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Annales Geophysicae An interactive open-access journal of the European Geosciences Union
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Volume 29, issue 2
Ann. Geophys., 29, 401–410, 2011
https://doi.org/10.5194/angeo-29-401-2011
© Author(s) 2011. This work is distributed under
the Creative Commons Attribution 3.0 License.
Ann. Geophys., 29, 401–410, 2011
https://doi.org/10.5194/angeo-29-401-2011
© Author(s) 2011. This work is distributed under
the Creative Commons Attribution 3.0 License.

  22 Feb 2011

22 Feb 2011

Statistics of lower tropospheric inversions over the continental United States

Y. H. Zhang1,*,**, S. D. Zhang1,*,**, F. Yi1,*,**, and Z. Y. Chen2 Y. H. Zhang et al.
  • 1School of Electronic Information, Wuhan University, Wuhan, Hubei, China
  • 2Institute of Atmospheric Sciences, Chinese Academy of Sciences, Beijing, China
  • *also at: Key Laboratory of Geospace Environment and Geodesy, Ministry of Education, Wuhan, Hubei, China
  • **also at: State Observatory for Atmospheric Remote Sensing, Wuhan, China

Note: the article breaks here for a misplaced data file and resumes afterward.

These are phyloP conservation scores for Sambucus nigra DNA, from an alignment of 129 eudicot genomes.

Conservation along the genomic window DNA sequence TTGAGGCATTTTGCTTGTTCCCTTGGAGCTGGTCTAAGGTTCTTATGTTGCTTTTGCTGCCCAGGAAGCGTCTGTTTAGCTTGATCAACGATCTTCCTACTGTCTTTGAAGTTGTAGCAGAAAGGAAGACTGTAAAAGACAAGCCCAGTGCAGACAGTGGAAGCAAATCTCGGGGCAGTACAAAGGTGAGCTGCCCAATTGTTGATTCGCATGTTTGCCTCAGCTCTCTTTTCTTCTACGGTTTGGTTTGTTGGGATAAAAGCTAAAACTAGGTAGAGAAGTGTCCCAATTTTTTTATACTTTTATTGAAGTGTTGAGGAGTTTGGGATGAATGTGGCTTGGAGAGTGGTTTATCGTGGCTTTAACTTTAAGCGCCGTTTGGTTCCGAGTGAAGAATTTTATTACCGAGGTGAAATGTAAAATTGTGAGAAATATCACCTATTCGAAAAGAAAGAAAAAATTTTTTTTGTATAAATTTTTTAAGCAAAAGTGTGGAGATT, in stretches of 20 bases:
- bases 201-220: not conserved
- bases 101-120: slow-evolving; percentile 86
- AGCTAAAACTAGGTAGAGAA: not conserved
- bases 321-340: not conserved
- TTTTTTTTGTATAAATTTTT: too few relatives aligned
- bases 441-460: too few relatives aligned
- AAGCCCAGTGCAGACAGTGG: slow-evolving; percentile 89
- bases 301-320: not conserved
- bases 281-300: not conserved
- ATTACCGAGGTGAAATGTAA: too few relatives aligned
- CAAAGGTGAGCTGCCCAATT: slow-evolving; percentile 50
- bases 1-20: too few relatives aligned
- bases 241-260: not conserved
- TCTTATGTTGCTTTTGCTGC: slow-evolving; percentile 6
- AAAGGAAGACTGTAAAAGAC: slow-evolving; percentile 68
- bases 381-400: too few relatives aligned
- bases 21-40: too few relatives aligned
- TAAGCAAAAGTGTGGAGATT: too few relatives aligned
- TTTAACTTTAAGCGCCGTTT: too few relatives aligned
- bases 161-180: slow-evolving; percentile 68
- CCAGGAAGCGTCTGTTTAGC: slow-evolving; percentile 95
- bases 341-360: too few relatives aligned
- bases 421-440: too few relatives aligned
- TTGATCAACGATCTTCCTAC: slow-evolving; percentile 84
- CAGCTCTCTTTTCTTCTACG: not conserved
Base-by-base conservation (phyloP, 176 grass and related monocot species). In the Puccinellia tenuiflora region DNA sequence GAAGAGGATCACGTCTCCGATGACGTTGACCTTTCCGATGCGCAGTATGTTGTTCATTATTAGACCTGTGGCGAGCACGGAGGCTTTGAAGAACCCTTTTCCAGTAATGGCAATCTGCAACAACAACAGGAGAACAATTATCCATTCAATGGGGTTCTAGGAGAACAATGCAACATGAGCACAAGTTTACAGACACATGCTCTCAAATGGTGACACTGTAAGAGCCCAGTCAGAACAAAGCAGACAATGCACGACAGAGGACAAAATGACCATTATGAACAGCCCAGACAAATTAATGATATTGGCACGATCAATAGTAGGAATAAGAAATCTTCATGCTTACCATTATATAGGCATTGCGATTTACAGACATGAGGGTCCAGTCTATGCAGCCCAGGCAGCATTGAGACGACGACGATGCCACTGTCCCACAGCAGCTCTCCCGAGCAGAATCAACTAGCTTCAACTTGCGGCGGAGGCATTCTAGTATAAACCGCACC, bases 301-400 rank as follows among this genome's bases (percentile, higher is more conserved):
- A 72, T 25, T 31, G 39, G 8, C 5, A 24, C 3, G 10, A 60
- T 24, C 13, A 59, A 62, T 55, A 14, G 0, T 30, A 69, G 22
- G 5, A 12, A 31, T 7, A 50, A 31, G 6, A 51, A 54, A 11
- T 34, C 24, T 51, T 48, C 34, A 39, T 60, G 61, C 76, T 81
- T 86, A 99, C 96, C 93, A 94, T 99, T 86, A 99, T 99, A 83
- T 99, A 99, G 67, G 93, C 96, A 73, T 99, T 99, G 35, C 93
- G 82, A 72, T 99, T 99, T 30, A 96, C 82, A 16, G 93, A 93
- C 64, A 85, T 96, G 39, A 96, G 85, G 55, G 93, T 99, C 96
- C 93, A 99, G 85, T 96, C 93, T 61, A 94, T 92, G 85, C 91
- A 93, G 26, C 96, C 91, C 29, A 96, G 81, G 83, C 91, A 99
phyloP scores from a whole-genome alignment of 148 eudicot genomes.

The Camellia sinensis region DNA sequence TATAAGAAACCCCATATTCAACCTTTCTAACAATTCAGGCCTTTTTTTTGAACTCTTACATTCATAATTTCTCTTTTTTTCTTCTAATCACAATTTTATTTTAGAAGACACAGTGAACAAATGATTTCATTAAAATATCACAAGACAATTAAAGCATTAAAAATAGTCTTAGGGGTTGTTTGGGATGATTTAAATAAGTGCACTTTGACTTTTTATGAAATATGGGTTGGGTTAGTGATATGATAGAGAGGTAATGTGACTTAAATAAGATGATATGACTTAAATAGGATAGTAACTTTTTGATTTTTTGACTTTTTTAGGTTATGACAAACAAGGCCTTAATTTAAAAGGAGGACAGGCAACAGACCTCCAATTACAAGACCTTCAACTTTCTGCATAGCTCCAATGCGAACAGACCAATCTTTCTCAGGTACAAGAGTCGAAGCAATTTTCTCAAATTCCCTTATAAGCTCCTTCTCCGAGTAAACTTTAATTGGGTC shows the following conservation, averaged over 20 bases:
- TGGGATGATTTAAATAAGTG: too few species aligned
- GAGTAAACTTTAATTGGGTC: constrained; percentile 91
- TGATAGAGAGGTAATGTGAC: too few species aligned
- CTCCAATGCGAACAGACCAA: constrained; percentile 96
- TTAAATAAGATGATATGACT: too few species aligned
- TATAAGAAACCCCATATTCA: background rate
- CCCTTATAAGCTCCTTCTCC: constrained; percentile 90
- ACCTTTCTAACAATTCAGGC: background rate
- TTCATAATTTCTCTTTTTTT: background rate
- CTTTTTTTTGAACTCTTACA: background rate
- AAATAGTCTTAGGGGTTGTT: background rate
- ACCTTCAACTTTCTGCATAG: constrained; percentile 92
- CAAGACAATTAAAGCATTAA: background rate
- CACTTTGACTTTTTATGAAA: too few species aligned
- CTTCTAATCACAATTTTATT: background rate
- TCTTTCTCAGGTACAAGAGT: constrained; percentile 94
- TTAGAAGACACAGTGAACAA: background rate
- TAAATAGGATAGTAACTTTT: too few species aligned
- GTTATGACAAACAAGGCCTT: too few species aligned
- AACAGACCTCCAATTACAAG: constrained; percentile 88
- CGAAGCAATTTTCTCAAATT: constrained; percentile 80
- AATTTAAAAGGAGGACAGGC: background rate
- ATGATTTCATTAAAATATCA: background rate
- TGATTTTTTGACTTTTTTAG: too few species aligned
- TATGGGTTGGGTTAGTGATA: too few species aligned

Abstract. The basic structure parameters of lower tropospheric inversions (LTIs) have been derived from 10 years (1998–2007) of high vertical resolution (~50 m) radiosonde observations over 56 United States stations. Seasonal and longitudinal variability of these parameters are presented and the formation mechanisms of LTI are also discussed. It is found that LTI seems to be a common feature over the continental United States. The LTI occurrence rates (defined as the fraction of measurements with LTI, which is calculated from the number of LTI cases divided by the number of measurements of the whole 10 years) at these 56 stations vary from 3.7% to 14.5%; the averaged base heights of LTI have a range of 3–5 km above mean sea level (a.m.s.l.); the averaged thicknesses and temperature jump ranges from 420–465 m and 1.9–2.2 K, respectively. These parameters have an obvious seasonal variation. In winter, all the occurrence rates, thicknesses and temperature jumps of LTI have much larger values than those in summer. LTI occurrence rate shows an obvious west-east increasing trend in all 4 seasons. Detailed analyses reveal that dynamical instability induced by strong zonal wind shear is responsible for LTI in winter, spring and autumn; the frontal system tends to generate LTI in summer. Since the higher occurrence rate, larger temperature jump and larger thickness of LTI occur in winter, we believe strong zonal wind shear plays a more important role in the formation of LTI.

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